Yellowstone Wolf Kills in MT, WY Pose Economic Risks
Monday, February 7, 2022
New Montana hunting regulations could have a direct effect on Wyoming businesses relying on visitors to Yellowstone National Park.
At least 21 of the nearly two dozen Yellowstone wolves killed this hunting season happened in Montana, just outside the park.
Brooke Shifrin, wildlife conservation coordinator for the Greater Yellowstone Coalition, pointed to the most recent data showing the economic impacts at stake for hotels, restaurants and other businesses in Wyoming's gateway communities.
"Roughly 80 million dollars in economic value comes as a result of wildlife-related tourism," Shifrin reported. "Much of that is driven by the interest in seeing Yellowstone National Park wolves."
Shifrin added wolves calling Yellowstone home have no way of knowing when they've left the protection of the park's boundaries. Three wolves were killed this year in Wyoming, where the state sets limits on kills in the Greater Yellowstone Ecosystem. Ranchers have long advocated for relaxing conservation efforts that helped bring the gray wolf back from the brink of extinction, citing loss of livestock.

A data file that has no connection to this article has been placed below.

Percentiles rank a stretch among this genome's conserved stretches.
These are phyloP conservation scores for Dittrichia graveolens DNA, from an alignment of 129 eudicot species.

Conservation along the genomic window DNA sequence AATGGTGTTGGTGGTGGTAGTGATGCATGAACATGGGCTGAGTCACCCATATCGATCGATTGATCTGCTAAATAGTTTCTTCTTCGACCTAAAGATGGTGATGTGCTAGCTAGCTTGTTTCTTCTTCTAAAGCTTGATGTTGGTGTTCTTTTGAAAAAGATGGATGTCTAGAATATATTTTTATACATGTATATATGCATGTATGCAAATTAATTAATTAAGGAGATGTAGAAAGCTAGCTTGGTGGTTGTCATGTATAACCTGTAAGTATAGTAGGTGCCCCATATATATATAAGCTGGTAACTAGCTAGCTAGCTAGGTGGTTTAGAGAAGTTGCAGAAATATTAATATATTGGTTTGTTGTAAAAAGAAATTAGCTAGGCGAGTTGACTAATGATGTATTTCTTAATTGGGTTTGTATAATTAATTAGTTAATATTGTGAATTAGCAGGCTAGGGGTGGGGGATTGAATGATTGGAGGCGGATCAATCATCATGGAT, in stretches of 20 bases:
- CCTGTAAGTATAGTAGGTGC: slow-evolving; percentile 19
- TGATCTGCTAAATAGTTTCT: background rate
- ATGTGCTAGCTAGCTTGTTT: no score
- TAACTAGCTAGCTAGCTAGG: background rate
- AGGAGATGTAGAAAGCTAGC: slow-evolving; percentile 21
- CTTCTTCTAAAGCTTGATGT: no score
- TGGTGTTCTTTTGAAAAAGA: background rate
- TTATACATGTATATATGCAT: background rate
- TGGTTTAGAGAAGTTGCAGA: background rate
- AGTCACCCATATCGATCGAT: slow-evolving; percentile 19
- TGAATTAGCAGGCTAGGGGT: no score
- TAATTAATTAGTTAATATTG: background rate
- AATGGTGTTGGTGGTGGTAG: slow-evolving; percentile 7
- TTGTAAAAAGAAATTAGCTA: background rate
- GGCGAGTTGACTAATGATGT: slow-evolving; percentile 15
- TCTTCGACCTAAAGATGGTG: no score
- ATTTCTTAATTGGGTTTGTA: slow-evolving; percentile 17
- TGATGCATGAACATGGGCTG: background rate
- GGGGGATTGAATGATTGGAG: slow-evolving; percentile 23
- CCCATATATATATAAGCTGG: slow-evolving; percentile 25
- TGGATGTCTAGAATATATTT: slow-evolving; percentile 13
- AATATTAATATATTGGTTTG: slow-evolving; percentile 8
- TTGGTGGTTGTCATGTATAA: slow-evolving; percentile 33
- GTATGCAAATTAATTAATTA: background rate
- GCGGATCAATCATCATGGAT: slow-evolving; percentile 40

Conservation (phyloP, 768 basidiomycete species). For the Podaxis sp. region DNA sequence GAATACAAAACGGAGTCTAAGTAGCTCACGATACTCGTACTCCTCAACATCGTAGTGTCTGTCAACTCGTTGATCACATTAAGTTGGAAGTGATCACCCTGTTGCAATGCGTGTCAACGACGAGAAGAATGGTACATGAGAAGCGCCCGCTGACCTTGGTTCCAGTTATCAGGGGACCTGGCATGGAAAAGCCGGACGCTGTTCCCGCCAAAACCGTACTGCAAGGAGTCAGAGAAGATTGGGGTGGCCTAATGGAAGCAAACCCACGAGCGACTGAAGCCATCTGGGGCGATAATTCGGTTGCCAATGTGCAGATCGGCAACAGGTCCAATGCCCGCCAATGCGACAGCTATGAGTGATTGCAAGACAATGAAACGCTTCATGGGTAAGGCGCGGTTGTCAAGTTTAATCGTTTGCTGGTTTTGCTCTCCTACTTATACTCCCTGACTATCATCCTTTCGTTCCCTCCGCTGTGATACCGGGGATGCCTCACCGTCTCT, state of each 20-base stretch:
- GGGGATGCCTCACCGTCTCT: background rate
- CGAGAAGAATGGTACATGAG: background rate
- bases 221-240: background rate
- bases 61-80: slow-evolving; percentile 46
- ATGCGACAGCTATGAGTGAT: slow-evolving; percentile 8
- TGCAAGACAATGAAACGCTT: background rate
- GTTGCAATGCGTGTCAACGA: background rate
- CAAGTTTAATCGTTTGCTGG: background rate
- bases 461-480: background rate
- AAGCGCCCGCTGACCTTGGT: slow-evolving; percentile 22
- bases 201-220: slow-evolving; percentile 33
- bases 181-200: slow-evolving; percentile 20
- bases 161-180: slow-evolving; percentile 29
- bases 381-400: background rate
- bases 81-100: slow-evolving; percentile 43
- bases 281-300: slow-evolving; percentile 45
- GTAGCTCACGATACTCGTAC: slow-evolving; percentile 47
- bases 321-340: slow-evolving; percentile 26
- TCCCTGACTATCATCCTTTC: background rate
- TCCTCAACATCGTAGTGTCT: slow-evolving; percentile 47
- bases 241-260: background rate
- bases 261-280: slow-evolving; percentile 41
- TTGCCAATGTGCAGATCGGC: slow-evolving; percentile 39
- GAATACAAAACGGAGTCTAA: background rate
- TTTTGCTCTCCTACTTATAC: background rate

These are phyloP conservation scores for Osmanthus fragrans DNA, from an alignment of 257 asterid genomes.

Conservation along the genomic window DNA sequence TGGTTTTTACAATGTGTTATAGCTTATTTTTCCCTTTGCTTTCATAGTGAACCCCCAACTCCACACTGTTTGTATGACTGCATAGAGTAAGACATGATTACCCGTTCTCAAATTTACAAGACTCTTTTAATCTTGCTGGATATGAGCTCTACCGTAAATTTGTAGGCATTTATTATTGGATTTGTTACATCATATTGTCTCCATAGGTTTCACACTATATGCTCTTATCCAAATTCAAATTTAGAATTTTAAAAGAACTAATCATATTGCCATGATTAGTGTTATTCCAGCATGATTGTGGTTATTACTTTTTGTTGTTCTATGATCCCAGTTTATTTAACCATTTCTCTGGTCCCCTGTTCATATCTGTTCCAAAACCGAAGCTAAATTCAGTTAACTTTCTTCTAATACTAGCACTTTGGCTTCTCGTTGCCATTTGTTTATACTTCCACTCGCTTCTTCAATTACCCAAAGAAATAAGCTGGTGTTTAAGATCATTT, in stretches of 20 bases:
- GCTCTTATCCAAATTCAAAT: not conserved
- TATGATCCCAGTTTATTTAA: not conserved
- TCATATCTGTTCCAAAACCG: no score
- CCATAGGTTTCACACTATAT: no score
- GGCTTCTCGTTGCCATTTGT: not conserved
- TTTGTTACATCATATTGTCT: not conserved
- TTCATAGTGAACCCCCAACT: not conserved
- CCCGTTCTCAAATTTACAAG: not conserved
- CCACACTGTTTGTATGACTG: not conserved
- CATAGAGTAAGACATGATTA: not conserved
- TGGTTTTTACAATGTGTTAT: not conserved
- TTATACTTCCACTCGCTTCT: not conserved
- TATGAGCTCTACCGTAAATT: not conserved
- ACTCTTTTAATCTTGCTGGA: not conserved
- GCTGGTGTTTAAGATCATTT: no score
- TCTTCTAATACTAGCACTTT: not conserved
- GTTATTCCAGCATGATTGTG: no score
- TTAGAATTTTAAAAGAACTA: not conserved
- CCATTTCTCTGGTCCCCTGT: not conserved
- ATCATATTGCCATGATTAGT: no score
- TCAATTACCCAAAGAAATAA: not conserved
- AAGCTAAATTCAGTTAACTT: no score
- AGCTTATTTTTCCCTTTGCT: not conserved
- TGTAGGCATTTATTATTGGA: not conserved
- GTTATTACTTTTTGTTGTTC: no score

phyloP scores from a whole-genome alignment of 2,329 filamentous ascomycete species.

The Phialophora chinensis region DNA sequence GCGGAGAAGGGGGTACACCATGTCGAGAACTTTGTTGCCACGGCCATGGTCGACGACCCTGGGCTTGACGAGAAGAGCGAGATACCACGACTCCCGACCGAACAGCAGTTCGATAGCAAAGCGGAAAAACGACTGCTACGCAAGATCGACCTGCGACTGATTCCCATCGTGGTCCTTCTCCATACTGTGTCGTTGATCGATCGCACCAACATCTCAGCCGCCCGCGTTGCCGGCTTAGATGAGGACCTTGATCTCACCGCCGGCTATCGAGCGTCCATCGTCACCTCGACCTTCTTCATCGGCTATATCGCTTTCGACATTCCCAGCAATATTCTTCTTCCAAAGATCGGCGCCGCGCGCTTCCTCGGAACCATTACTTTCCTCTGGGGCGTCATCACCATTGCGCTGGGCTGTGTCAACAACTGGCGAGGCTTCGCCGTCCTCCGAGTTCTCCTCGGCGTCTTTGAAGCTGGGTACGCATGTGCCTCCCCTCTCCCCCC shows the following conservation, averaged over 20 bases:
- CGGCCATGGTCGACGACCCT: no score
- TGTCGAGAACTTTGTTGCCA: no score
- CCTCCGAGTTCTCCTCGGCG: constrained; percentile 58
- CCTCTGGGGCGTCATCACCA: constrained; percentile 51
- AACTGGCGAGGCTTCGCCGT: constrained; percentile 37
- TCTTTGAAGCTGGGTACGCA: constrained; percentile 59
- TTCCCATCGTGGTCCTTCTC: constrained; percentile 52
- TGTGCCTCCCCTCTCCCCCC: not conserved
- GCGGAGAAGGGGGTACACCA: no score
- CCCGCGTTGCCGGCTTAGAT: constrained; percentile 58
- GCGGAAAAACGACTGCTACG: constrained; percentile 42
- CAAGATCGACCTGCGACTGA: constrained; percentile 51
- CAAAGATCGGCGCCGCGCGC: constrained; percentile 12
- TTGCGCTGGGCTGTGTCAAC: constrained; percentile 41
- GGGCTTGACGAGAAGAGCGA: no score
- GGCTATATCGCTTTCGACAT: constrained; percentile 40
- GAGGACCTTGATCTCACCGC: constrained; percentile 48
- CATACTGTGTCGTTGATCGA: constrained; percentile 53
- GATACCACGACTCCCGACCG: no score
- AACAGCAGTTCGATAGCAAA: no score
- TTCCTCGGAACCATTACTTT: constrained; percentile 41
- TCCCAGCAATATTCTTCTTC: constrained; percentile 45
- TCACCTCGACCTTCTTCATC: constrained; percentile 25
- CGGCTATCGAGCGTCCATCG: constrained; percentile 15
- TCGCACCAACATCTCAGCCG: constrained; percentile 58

Shifrin argued it is important to recognize predators present real challenges to people making their living off the land coexisting alongside carnivores, but she said it is not the case in the hunting districts seeing the most killing.
"In these areas immediately adjacent to Yellowstone National Park, livestock depredation is really not an issue," Shifrin contended. "There is very little conflict between wolves and livestock just outside of the park boundary."
Montana wildlife commissioners set hunting limits after public outcry, and have prohibited snaring within lynx-protection zones.
Ben Scrimshaw, associate attorney for the Northern Rockies office of Earthjustice, said what is happening in Montana calls into question whether states can be trusted to manage wildlife for the benefit of all stakeholders.
"Our approach to wolf management has to be guided by science and not politics, and right now, it's being guided by politics," Scrimshaw asserted. "But the science said that wolves are a valuable part of the ecosystem, and we need to honor that."
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